With the current state of affairs, it is clear the closures will last for over 3 months and the plan documents measures to, “encourage digitization of curricula, development of radio, TV or self-learning instructional materials based on the national curriculum; FME, UBEC, and others through communities and parents will be re-oriented to available resources to support more long-term solutions; Engage with government and National Exams Councils to decide on adjustments and communication on exams schedules; Support clear communication with teachers, parents on continuity of learning and on exam schedules.”
Recommendations for Bridging the Current Educations Gaps
According to a World Economic Forum report, COVID19 could change how we educate future generations in 4 ways:
i. educations will factor in the huge interconnectedness of the world
ii. the role of the educator will be redefined from that of a knowledge-holder to one of a facilitator of the learning process, as knowledge becomes readily available through digital tools
iii. life skills such as resilience, adaptability, creativity and collaboration will increasingly become indispensable
iv. technology becomes an inseparable part of the learning process
With these 4 implications in mind, there is an absolute need to consider the following recommendations for the Nigerian education system:
1. A major curriculum review
For years, there have been series of agitations for the review of the curriculum at primary and secondary school levels. While snail progress has been recorded in this regard, this pandemic has shown more than ever, the pressing need to re-think what our children are being taught.
Our approach to formal schooling has to evolve to accommodate the changing landscape of the world and impart knowledge that young people truly need. Life skills should be part and parcel of the curriculum and not an idea so far-flung that students go through 12 years of schooling without an inkling what they mean.
The curriculum must take a practical approach to learning, providing exactly what is needed for work and life in the coming years. This also entails taking a fresh look at the entrepreneurship modules. It is imperative that those modules teach students to see entrepreneurship as a means of providing solutions to the problems around them and not an optional venture merely for profit-making.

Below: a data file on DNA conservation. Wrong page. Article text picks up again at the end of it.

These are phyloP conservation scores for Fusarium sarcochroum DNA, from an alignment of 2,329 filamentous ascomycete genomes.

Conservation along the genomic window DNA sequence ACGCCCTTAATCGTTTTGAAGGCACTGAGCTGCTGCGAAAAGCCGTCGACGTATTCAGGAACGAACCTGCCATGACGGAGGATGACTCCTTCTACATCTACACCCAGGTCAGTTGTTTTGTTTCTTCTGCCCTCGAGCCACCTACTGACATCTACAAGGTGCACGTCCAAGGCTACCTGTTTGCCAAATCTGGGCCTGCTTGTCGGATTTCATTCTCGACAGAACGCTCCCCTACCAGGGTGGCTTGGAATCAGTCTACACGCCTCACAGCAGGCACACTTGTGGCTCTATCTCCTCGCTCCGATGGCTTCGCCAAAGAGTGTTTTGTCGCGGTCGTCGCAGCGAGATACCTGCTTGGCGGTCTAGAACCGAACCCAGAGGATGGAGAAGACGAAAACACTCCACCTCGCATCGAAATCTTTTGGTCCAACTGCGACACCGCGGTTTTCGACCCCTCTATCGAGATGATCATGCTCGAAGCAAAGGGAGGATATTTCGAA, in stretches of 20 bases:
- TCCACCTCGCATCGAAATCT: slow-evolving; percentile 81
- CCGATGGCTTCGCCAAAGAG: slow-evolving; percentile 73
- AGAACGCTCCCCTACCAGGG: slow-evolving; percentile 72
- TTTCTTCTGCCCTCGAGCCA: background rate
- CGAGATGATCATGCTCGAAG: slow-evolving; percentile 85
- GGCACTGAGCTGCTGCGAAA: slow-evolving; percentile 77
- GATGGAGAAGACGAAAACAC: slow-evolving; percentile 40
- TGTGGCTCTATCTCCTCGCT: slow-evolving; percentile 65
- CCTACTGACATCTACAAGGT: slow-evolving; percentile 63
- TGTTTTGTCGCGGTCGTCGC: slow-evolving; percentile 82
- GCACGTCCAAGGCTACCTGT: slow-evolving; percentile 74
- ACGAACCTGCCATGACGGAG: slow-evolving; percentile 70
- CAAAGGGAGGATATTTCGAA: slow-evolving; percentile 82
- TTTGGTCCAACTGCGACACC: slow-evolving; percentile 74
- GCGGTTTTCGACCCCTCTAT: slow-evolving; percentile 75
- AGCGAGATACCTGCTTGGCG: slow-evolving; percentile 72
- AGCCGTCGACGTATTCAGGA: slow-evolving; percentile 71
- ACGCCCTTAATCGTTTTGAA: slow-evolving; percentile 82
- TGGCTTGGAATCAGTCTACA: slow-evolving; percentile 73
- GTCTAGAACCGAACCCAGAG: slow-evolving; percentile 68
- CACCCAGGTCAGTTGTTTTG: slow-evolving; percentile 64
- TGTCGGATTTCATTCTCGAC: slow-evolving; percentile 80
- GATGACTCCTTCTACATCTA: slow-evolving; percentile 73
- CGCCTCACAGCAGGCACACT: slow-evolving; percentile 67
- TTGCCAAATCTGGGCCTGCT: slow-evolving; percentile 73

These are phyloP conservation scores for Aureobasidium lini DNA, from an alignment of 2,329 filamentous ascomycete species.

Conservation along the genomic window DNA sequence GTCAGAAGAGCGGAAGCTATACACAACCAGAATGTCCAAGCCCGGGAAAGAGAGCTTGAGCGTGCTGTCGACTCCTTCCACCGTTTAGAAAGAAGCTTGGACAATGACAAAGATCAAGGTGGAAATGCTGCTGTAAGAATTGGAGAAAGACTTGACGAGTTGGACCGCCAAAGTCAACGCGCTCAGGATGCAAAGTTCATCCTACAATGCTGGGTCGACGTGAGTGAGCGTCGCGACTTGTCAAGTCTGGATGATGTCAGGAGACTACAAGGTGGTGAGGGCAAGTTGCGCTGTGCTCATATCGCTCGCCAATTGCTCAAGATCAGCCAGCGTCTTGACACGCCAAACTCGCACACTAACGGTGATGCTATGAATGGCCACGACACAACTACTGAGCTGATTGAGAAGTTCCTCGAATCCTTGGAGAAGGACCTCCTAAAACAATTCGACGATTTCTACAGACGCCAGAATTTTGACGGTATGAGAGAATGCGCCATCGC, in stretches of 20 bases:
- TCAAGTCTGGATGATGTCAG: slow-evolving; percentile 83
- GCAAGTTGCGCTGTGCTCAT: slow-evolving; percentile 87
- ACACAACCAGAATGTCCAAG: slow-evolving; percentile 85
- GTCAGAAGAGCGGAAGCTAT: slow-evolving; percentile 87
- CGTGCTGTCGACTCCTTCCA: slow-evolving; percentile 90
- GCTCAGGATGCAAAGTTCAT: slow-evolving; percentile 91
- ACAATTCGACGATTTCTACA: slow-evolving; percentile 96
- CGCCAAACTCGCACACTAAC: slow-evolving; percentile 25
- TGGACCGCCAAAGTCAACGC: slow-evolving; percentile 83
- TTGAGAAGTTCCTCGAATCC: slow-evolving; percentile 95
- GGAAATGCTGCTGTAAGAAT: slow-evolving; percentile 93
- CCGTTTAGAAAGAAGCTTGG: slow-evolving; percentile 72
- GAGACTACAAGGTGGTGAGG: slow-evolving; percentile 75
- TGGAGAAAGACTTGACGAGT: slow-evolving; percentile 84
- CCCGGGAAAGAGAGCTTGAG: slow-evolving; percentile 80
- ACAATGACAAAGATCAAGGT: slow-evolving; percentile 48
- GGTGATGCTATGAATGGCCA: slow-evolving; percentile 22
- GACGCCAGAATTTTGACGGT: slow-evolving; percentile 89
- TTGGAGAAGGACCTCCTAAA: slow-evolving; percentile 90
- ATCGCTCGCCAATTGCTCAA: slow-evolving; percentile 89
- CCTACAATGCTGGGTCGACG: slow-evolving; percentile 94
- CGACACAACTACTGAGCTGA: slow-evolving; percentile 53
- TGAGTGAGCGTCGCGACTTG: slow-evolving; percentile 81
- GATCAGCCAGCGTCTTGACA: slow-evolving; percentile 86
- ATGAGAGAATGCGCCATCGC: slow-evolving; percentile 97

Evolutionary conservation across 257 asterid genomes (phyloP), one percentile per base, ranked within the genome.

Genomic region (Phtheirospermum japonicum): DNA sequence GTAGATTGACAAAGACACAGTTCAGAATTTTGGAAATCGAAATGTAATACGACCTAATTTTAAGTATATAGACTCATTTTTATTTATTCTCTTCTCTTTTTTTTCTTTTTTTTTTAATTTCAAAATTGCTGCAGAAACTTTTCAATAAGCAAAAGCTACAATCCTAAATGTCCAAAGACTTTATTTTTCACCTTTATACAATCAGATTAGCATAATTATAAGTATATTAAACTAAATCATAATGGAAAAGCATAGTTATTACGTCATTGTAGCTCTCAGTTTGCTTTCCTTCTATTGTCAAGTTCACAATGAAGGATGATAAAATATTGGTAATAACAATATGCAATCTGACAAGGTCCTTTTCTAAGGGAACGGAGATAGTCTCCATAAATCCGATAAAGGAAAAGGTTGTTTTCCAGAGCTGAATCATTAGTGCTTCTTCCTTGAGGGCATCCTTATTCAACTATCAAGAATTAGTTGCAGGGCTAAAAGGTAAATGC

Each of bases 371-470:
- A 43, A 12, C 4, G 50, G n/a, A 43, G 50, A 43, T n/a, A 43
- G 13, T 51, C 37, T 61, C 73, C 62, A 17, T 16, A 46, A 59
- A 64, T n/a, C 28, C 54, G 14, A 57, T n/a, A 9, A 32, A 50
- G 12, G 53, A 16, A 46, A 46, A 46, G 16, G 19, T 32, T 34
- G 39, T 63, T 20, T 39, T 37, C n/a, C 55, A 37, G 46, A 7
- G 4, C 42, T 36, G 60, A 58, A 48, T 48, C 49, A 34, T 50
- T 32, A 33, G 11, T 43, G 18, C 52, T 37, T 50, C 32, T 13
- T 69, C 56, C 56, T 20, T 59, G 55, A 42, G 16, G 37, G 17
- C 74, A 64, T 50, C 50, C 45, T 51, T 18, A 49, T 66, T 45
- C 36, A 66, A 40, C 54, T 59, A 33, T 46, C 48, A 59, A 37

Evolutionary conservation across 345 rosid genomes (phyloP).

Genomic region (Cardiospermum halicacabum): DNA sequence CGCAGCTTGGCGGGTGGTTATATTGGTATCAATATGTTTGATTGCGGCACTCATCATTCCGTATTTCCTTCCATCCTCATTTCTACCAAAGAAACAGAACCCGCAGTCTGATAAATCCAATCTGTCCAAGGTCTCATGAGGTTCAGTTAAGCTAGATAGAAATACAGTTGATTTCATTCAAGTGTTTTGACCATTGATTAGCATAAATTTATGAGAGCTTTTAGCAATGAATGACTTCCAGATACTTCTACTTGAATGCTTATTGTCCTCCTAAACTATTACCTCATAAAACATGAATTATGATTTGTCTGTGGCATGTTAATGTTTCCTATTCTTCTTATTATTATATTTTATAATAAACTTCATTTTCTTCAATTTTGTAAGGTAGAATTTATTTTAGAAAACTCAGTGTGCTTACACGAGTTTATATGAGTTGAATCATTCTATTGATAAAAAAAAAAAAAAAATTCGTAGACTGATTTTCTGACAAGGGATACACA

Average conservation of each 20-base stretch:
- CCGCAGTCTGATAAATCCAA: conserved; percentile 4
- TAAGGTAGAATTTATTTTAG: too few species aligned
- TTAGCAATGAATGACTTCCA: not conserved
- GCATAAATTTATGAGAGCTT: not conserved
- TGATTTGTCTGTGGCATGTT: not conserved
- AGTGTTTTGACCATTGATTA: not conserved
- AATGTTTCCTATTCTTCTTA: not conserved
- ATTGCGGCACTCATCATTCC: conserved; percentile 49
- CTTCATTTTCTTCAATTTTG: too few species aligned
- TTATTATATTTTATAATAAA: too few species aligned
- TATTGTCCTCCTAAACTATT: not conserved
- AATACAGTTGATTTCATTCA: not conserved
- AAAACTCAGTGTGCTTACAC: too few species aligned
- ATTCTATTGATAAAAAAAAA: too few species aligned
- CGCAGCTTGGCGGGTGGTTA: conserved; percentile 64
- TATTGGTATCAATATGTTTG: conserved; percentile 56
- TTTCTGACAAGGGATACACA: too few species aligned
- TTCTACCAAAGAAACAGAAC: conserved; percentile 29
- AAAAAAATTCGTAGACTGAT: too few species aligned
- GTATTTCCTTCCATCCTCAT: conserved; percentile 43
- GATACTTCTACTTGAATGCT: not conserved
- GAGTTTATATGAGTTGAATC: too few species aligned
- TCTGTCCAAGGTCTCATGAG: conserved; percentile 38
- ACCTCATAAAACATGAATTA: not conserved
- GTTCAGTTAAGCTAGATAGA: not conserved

In order to achieve an overhaul on this scale, a multi-sectoral approach must be utilized with key input from local educational NGOs and international organizations capable of providing a global perspective.
2. Infusion of technology to the learning process
The coronavirus pandemic has shown the porosity of the educational system as learning had to stop for many students across the country. However, this need not be so. Beyond teaching about technology in classrooms, it ought to be infused into the learning process so as to give students the opportunity to practice what they are being taught.
Consequently, this necessitates the democratization of internet access. The Federal Ministry of Education should work hand-in-hand with the telecommunications industry to devise means of achieving this.
As a short-term solution, we recommend that the Ministry considers a digital solution to administering external examinations such as WAEC and NECO. This way, SS3 students do not lose a whole year and the school calendar will not be completely disrupted.
3. Widespread teacher
It is a fact that many teachers lack sufficient training to deliver the education of the 21st century. This is why continuous and systematic training of teachers at all levels is paramount.
Teachers must become versed in deploying technology in teaching, even at the most basic level. In same vein, they need to be equipped with life skills that will inspire them to build resilience and provide solutions to the educational needs that arise around them.
A process that duly incentivizes teachers ensures that they give their best to our children’s education.
In conclusion, we may be a long way off from the mark but a sound strategy and collaborative efforts will ensure our educational system recovers from the pandemic and becomes even better.